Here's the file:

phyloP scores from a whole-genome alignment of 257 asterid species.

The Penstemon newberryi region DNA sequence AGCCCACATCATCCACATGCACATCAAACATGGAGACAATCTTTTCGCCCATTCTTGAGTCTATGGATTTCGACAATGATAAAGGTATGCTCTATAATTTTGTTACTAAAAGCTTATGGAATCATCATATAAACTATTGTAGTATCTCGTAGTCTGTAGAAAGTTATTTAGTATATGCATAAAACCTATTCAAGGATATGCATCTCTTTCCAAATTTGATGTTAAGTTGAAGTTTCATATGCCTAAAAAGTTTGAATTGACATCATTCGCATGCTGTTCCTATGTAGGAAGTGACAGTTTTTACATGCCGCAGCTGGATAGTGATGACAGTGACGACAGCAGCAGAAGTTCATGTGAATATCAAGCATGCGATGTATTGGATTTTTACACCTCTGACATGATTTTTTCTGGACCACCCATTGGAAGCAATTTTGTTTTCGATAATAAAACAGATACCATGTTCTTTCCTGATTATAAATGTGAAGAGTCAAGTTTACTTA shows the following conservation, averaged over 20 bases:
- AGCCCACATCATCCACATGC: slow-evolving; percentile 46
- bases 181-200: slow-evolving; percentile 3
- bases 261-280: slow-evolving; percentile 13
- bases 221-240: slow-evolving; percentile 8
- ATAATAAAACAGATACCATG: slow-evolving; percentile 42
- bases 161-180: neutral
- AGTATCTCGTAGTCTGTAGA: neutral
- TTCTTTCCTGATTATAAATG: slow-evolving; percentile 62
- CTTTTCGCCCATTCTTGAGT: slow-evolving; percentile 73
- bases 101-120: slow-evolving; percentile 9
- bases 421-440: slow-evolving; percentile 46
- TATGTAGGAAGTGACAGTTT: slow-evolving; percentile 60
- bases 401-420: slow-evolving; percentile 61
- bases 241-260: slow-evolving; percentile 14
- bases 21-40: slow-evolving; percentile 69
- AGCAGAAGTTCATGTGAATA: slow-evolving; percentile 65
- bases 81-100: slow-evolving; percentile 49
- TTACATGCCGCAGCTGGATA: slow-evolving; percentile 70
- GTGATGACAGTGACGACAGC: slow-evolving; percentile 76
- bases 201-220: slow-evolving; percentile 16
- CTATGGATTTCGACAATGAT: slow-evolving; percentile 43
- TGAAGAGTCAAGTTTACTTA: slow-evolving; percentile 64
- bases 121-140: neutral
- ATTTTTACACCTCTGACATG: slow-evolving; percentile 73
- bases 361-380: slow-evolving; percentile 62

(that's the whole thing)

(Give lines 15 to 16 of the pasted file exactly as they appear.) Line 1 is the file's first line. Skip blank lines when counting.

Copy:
- bases 401-420: slow-evolving; percentile 61
- bases 241-260: slow-evolving; percentile 14